Monday, May 17, 2004

Once you know (from Newsweek and The New Yorker) just how long it's been official U.S. policy that the Geneva rules on prisoner torture are "obsolete" (because 9/11 Changed Everything), the timing of this seems a bit easier to understand:

(New York, May 6, 2002)

...In an unprecedented diplomatic maneuver, Under Secretary of State Marc Grossman is expected to announce today that the Bush administration does not consider itself bound by President Clinton's December 31, 2000 signature on the treaty to create a permanent war crimes tribunal....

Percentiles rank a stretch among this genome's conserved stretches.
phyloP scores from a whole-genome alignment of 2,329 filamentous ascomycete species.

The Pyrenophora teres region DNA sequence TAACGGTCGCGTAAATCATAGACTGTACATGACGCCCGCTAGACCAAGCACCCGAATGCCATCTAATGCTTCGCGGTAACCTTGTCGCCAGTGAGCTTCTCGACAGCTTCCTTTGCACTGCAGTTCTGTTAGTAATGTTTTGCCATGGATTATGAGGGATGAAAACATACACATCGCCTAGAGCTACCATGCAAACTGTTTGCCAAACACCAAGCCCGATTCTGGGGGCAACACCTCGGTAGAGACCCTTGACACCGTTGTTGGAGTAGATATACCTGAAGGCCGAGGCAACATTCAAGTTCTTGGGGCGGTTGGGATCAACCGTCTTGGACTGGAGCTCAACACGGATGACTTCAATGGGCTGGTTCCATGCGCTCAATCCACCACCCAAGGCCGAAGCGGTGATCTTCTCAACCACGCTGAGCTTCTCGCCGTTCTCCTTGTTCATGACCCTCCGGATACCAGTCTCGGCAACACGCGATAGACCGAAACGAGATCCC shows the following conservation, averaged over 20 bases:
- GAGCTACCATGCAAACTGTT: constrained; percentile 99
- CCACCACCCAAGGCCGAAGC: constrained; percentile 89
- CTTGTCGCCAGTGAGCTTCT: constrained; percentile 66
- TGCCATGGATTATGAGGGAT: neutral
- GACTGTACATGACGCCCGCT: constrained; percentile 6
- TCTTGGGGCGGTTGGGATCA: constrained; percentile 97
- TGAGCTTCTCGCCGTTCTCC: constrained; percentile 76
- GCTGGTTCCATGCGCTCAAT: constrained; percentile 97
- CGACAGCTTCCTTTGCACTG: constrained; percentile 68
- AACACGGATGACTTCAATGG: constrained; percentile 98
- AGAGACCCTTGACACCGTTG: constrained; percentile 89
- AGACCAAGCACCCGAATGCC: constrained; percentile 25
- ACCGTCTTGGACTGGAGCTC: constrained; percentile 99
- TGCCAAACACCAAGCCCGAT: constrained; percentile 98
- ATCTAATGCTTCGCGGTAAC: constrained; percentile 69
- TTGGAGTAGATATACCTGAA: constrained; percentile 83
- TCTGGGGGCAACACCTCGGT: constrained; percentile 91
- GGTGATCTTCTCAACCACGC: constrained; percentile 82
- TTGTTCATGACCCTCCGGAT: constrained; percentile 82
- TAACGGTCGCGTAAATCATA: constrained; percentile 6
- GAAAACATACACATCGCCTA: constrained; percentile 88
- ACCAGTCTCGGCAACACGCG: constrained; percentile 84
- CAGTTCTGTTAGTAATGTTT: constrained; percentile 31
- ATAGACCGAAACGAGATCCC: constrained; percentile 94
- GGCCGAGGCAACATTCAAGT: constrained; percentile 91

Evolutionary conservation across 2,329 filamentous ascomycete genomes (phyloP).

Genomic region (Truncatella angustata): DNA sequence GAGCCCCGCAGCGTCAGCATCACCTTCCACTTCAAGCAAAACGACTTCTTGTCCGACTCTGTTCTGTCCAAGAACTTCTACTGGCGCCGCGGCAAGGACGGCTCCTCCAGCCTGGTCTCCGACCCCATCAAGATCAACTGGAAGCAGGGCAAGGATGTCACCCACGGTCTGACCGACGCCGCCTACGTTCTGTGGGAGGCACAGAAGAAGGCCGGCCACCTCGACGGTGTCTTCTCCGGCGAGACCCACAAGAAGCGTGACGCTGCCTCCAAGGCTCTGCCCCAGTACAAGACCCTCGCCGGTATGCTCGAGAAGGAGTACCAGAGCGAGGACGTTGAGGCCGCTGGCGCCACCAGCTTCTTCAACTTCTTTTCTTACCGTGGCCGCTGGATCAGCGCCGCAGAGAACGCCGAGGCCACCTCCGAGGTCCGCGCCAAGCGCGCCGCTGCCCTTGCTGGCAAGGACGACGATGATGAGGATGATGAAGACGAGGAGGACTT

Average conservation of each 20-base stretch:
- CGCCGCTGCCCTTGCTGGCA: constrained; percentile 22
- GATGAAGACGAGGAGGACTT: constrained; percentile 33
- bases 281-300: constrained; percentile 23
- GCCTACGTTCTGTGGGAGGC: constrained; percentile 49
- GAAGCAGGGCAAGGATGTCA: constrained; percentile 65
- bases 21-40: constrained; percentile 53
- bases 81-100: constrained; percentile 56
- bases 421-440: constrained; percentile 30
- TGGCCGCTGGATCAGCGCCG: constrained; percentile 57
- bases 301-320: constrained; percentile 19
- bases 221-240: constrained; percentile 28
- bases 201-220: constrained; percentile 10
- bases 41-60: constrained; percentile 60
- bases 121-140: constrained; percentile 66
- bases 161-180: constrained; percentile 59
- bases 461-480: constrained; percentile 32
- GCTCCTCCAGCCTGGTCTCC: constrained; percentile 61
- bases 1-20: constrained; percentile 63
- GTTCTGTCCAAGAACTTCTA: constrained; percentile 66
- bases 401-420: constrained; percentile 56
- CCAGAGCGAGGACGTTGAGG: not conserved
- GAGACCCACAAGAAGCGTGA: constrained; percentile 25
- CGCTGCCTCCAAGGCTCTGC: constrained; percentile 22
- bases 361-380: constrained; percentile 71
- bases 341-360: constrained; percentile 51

The U.S. government has said that it fears U.S. servicemembers or officials could be brought before the court in politically motivated cases....

Oh, and Frank Rich made a nice catch yesterday, even though as he wrote he presumably didn't know what The New Yorker and Newsweek were about to report:

In one particularly embarrassing illustration of American hypocrisy, we're reminded of how Donald Rumsfeld berated the Arab channel for violating the Geneva Convention by broadcasting pictures of American prisoners of war. By the time of his outburst -- March 2003 -- we were very likely already violating the Geneva Convention ourselves.

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